Letter to the Editor by Laurie Claudine-Clark, May 25, 2018
High-quality soils and the right climate played important roles in attracting wine grape growers to Napa County a generation ago. But it is the community’s commitment to protecting our shared natural resources that secured this path for our region.
The Watershed and Oak Woodland Protection Measure, Measure C is the next logical step in protecting the treasure that is the Napa Valley. In 1968, local visionaries worked to establish the Agricultural Preserve that is the cornerstone upon which Napa County’s wine industry was built. Measure A, Measure J, and Measure P further shored up the Napa Valley as a mecca for winemakers.
For these agricultural lands to survive into the future, the watershed must also be preserved. Without a secure water supply, there can be no Ag Preserve. We must protect the oak-studded hillsides from encroachment to replenish our groundwater and sustain the quality of the water that flows into the Napa River. Particularly with drought becoming more common in our region, protecting our water supply is essential for Napa Valley’s future.
Warren Winiarski wants us all to ask a simple question: “Will Napa be better off with this initiative in place?” Based on my experience with previous efforts to institute local environmental protections, my answer is an easy “yes.”
Some local grape growers and wine makers might not remember what life was like in Napa County before Measures A, J and P were passed – or that there was significant local opposition to these measures at the time of their passage. For that matter, even the establishment of the Ag Preserve itself was controversial.
Today, it’s hard to imagine our county without these protections in place. Through grassroots efforts, we have left the valley floor relatively intact for farming. By shifting minimum hillside parcel sizes first to 40 and then to 160 acres, the community recognized our hillsides as both the Agricultural Watershed that quenches our thirst and waters our crops and as open space, which visually defines our region.
The revolution to protect our shared resources is on-going. The 160-acre minimum parcel size on our hillsides is the key to preventing housing developments from encroaching into our oak woodlands, but these lands are now more vulnerable to the hunger of wine growers eager to expand.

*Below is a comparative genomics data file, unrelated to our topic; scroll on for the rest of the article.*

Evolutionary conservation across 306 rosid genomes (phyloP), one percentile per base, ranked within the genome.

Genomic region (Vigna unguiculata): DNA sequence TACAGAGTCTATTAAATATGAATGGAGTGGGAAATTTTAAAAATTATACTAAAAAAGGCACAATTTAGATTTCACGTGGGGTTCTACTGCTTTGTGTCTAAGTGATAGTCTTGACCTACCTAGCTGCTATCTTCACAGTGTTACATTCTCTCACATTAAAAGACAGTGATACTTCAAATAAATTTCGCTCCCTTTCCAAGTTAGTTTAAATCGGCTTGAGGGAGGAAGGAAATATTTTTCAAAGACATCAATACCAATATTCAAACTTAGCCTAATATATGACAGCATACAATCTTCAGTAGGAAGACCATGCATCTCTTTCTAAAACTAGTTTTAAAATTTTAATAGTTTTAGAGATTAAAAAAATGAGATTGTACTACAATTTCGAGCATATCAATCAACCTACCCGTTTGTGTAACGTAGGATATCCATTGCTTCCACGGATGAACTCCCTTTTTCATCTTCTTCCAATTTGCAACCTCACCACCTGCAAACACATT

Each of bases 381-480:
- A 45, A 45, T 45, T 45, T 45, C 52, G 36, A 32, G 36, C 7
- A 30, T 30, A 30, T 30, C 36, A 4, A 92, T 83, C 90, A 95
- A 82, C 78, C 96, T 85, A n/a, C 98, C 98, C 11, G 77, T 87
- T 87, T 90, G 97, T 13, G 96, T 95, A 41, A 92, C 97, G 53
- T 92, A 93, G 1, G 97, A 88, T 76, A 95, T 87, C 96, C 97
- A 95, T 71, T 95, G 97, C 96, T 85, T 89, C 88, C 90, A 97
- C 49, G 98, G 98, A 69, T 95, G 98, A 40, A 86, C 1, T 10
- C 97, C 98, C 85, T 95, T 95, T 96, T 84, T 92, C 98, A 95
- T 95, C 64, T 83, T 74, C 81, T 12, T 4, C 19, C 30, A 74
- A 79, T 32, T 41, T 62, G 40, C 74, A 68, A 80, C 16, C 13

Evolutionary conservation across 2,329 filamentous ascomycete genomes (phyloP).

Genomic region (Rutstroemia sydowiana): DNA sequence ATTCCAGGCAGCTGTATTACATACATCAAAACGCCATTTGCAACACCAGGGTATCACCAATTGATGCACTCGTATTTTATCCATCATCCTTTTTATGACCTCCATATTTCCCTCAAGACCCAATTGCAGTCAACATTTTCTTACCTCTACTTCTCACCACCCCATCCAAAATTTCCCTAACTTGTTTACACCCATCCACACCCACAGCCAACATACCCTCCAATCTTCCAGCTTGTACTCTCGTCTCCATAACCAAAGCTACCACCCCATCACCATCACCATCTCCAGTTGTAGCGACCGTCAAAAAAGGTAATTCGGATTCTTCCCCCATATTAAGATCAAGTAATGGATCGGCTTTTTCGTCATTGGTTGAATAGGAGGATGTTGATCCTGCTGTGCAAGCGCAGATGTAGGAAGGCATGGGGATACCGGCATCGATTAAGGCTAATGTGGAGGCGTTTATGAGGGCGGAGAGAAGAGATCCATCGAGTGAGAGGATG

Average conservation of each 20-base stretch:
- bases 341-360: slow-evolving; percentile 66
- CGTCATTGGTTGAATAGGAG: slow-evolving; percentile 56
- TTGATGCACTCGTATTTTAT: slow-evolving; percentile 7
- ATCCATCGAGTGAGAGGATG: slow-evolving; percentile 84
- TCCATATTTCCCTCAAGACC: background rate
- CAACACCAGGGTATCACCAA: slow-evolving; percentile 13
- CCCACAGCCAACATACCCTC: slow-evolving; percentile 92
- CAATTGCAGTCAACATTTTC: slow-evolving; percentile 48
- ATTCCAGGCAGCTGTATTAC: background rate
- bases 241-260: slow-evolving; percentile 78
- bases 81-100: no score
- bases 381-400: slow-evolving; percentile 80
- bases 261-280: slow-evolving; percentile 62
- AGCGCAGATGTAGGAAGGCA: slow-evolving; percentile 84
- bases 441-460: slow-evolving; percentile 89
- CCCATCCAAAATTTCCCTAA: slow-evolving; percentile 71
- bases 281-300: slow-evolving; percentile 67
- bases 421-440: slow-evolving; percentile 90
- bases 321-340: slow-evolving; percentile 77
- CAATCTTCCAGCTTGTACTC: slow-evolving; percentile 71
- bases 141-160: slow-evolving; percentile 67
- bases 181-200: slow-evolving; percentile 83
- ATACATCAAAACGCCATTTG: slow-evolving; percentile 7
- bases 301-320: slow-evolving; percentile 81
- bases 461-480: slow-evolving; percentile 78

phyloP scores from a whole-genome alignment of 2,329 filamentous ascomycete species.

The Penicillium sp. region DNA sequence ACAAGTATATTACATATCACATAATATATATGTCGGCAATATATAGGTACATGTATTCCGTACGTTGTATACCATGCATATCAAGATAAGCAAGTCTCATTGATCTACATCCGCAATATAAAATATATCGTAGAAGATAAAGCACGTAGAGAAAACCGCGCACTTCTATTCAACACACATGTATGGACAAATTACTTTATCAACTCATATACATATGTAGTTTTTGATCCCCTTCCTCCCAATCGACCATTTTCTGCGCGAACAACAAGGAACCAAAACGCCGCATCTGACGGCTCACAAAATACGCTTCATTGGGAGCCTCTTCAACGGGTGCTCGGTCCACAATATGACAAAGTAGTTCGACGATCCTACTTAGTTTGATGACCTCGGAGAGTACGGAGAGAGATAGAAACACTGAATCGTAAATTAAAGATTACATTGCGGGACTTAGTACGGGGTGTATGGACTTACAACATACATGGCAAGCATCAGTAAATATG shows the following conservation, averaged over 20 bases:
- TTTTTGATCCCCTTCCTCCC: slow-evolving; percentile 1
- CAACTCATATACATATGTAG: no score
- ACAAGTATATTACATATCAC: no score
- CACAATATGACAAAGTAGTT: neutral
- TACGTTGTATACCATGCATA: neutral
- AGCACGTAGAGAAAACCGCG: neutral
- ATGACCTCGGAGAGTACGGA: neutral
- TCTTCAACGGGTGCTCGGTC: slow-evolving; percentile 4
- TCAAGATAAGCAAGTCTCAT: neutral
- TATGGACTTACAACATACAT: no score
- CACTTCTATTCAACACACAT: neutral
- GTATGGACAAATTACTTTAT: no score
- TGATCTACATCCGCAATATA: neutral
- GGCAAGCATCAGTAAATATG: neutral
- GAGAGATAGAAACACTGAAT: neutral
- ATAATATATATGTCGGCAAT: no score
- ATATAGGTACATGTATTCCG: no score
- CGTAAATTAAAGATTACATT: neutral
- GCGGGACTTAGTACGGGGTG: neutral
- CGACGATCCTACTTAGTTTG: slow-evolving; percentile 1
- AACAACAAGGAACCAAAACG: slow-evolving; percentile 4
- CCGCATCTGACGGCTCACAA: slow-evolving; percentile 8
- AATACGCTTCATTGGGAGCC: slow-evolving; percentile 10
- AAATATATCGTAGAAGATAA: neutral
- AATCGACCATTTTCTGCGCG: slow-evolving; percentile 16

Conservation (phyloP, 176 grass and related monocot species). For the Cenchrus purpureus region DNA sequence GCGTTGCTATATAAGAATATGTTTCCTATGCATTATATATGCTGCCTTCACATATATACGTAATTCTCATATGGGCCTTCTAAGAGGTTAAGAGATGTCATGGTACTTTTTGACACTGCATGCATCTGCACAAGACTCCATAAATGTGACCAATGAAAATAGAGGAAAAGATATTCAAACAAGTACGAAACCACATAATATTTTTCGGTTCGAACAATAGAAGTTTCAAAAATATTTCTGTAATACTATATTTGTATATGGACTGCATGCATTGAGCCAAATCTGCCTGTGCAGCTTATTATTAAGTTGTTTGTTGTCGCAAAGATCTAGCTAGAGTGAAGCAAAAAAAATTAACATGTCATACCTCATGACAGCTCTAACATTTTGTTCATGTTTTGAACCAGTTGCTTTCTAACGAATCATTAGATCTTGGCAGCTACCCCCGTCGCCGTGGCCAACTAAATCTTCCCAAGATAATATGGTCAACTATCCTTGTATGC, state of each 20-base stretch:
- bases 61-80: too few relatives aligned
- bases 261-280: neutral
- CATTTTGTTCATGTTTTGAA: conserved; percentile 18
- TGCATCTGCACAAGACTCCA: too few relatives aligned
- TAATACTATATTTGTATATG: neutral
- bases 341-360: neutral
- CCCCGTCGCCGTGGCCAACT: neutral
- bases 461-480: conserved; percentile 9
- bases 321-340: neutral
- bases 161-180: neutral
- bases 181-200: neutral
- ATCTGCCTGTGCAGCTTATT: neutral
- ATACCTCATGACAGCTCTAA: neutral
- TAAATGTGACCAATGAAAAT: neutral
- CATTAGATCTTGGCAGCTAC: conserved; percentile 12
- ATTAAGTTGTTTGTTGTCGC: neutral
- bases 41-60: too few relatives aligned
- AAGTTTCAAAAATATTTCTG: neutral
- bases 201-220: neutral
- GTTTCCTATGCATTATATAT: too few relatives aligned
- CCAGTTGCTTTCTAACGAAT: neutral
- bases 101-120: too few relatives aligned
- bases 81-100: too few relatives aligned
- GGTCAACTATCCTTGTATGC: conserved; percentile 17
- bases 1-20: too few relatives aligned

But as a community we need to be proactive about finding the balance between protecting limited open space and supporting our regional economy.
We need the trees on Ag Watershed lands to replenish the water that supports the Ag Preserve. Rain falls and is caught in the tree canopy. It slowly enters the soil and recharges the aquifer below and replenishes our valley floor with clean abundant water for ag and residents alike.
Nap County’s land and water protection initiatives guard our soil and water from over-development, no matter which way the political winds blow. Right now, Napa County has a pro-development Board of Supervisors. Without this watershed protection initiative, further erosion of the Ag Preserve is inevitable. As community members and voters, we must be clear that endless development – whether for agriculture or housing – cannot be supported on our hillsides.
Tourism plays a key role in our local economy, while it also puts pressure on our shared resources. Selling wine directly to visitors is necessary, especially for small producers, to be sustainable. While the concentration of corporate interests who influence local trade groups and elected officials is growing.
The Napa Valley has about 3.5 million visitors a year – that’s 10,000 tourists per day. Yes, these visitors generate tax dollars and support wineries and auxiliary businesses like hotels and restaurants. But we must ensure that these industries, too, will have a sustainable water supply into the future if we expect these trends to continue. We must guard against the temptation to kill the goose that lays the golden eggs.
So, what will the treasure that is the Napa Valley be like in 50 years? It all depends on what we do now; for our actions now will determine our future. We need a balance that assures that the beauty and sustainability that we enjoy today will still be here for future generations.
I urge Napa County residents to join me in protecting the Ag Watershed, just as the Ag Preserve was protected 50 year ago. Come June, vote yes on the Watershed and Oak Woodland Protection Measure. Yes on C.